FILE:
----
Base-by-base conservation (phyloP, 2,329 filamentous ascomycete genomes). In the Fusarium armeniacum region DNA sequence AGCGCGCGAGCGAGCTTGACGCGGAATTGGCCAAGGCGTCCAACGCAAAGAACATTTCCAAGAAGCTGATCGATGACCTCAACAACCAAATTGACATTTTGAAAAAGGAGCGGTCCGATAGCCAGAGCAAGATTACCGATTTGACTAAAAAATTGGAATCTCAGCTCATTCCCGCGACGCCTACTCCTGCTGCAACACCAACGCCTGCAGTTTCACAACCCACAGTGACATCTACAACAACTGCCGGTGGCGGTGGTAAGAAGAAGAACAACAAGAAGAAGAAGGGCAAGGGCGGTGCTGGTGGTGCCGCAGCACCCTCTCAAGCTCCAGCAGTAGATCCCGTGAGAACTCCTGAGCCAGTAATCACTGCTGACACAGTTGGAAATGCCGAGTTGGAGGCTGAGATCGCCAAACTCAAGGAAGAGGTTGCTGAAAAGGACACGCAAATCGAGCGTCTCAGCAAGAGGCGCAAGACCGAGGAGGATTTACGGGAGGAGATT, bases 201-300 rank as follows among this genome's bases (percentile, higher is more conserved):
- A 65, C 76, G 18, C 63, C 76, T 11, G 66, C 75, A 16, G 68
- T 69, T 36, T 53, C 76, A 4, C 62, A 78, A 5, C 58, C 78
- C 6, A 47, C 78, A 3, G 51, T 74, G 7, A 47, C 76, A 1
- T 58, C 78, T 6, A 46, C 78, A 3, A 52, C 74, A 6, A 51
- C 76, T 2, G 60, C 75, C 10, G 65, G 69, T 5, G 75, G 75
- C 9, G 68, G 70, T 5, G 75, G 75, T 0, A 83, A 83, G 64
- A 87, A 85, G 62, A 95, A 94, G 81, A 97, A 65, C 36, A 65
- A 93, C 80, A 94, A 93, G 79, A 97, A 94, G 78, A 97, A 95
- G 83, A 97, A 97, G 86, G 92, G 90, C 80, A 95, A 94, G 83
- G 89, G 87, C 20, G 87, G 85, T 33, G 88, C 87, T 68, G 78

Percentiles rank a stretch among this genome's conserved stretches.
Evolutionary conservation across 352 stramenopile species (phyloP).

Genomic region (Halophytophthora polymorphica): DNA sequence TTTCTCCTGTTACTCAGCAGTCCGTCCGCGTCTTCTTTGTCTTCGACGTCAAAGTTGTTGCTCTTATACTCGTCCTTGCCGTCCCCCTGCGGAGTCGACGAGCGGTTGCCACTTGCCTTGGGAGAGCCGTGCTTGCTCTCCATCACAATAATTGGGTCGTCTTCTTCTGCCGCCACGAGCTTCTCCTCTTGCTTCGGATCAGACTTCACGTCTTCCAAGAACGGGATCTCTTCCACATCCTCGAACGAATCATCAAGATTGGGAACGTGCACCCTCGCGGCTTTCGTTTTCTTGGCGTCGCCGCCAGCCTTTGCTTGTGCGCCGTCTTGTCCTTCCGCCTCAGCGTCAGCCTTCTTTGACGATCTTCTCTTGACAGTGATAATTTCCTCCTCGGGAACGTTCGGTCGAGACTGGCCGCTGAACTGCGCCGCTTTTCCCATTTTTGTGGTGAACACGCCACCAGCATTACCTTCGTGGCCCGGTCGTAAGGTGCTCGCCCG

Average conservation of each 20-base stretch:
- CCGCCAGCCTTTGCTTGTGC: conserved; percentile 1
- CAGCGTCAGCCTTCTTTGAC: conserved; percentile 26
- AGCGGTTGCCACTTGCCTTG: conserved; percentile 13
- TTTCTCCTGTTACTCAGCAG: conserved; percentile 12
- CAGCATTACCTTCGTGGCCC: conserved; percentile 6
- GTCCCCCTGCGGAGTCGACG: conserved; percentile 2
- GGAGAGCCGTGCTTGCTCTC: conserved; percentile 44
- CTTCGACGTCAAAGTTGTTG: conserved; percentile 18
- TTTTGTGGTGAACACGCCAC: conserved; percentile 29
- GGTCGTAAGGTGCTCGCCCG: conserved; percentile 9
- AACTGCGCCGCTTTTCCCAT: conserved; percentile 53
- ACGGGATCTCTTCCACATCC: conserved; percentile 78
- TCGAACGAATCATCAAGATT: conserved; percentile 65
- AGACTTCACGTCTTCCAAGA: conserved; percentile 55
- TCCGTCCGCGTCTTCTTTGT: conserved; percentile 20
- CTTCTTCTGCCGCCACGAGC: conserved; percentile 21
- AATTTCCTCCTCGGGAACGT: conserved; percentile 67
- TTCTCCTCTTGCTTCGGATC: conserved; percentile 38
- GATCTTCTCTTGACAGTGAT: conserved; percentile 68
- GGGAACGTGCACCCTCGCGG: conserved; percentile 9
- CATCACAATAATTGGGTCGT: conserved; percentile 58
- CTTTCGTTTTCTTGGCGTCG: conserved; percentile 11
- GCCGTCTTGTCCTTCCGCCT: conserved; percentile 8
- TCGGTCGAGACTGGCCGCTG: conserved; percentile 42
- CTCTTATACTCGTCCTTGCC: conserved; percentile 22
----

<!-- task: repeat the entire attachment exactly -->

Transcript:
Base-by-base conservation (phyloP, 2,329 filamentous ascomycete genomes). In the Fusarium armeniacum region DNA sequence AGCGCGCGAGCGAGCTTGACGCGGAATTGGCCAAGGCGTCCAACGCAAAGAACATTTCCAAGAAGCTGATCGATGACCTCAACAACCAAATTGACATTTTGAAAAAGGAGCGGTCCGATAGCCAGAGCAAGATTACCGATTTGACTAAAAAATTGGAATCTCAGCTCATTCCCGCGACGCCTACTCCTGCTGCAACACCAACGCCTGCAGTTTCACAACCCACAGTGACATCTACAACAACTGCCGGTGGCGGTGGTAAGAAGAAGAACAACAAGAAGAAGAAGGGCAAGGGCGGTGCTGGTGGTGCCGCAGCACCCTCTCAAGCTCCAGCAGTAGATCCCGTGAGAACTCCTGAGCCAGTAATCACTGCTGACACAGTTGGAAATGCCGAGTTGGAGGCTGAGATCGCCAAACTCAAGGAAGAGGTTGCTGAAAAGGACACGCAAATCGAGCGTCTCAGCAAGAGGCGCAAGACCGAGGAGGATTTACGGGAGGAGATT, bases 201-300 rank as follows among this genome's bases (percentile, higher is more conserved):
- A 65, C 76, G 18, C 63, C 76, T 11, G 66, C 75, A 16, G 68
- T 69, T 36, T 53, C 76, A 4, C 62, A 78, A 5, C 58, C 78
- C 6, A 47, C 78, A 3, G 51, T 74, G 7, A 47, C 76, A 1
- T 58, C 78, T 6, A 46, C 78, A 3, A 52, C 74, A 6, A 51
- C 76, T 2, G 60, C 75, C 10, G 65, G 69, T 5, G 75, G 75
- C 9, G 68, G 70, T 5, G 75, G 75, T 0, A 83, A 83, G 64
- A 87, A 85, G 62, A 95, A 94, G 81, A 97, A 65, C 36, A 65
- A 93, C 80, A 94, A 93, G 79, A 97, A 94, G 78, A 97, A 95
- G 83, A 97, A 97, G 86, G 92, G 90, C 80, A 95, A 94, G 83
- G 89, G 87, C 20, G 87, G 85, T 33, G 88, C 87, T 68, G 78

Percentiles rank a stretch among this genome's conserved stretches.
Evolutionary conservation across 352 stramenopile species (phyloP).

Genomic region (Halophytophthora polymorphica): DNA sequence TTTCTCCTGTTACTCAGCAGTCCGTCCGCGTCTTCTTTGTCTTCGACGTCAAAGTTGTTGCTCTTATACTCGTCCTTGCCGTCCCCCTGCGGAGTCGACGAGCGGTTGCCACTTGCCTTGGGAGAGCCGTGCTTGCTCTCCATCACAATAATTGGGTCGTCTTCTTCTGCCGCCACGAGCTTCTCCTCTTGCTTCGGATCAGACTTCACGTCTTCCAAGAACGGGATCTCTTCCACATCCTCGAACGAATCATCAAGATTGGGAACGTGCACCCTCGCGGCTTTCGTTTTCTTGGCGTCGCCGCCAGCCTTTGCTTGTGCGCCGTCTTGTCCTTCCGCCTCAGCGTCAGCCTTCTTTGACGATCTTCTCTTGACAGTGATAATTTCCTCCTCGGGAACGTTCGGTCGAGACTGGCCGCTGAACTGCGCCGCTTTTCCCATTTTTGTGGTGAACACGCCACCAGCATTACCTTCGTGGCCCGGTCGTAAGGTGCTCGCCCG

Average conservation of each 20-base stretch:
- CCGCCAGCCTTTGCTTGTGC: conserved; percentile 1
- CAGCGTCAGCCTTCTTTGAC: conserved; percentile 26
- AGCGGTTGCCACTTGCCTTG: conserved; percentile 13
- TTTCTCCTGTTACTCAGCAG: conserved; percentile 12
- CAGCATTACCTTCGTGGCCC: conserved; percentile 6
- GTCCCCCTGCGGAGTCGACG: conserved; percentile 2
- GGAGAGCCGTGCTTGCTCTC: conserved; percentile 44
- CTTCGACGTCAAAGTTGTTG: conserved; percentile 18
- TTTTGTGGTGAACACGCCAC: conserved; percentile 29
- GGTCGTAAGGTGCTCGCCCG: conserved; percentile 9
- AACTGCGCCGCTTTTCCCAT: conserved; percentile 53
- ACGGGATCTCTTCCACATCC: conserved; percentile 78
- TCGAACGAATCATCAAGATT: conserved; percentile 65
- AGACTTCACGTCTTCCAAGA: conserved; percentile 55
- TCCGTCCGCGTCTTCTTTGT: conserved; percentile 20
- CTTCTTCTGCCGCCACGAGC: conserved; percentile 21
- AATTTCCTCCTCGGGAACGT: conserved; percentile 67
- TTCTCCTCTTGCTTCGGATC: conserved; percentile 38
- GATCTTCTCTTGACAGTGAT: conserved; percentile 68
- GGGAACGTGCACCCTCGCGG: conserved; percentile 9
- CATCACAATAATTGGGTCGT: conserved; percentile 58
- CTTTCGTTTTCTTGGCGTCG: conserved; percentile 11
- GCCGTCTTGTCCTTCCGCCT: conserved; percentile 8
- TCGGTCGAGACTGGCCGCTG: conserved; percentile 42
- CTCTTATACTCGTCCTTGCC: conserved; percentile 22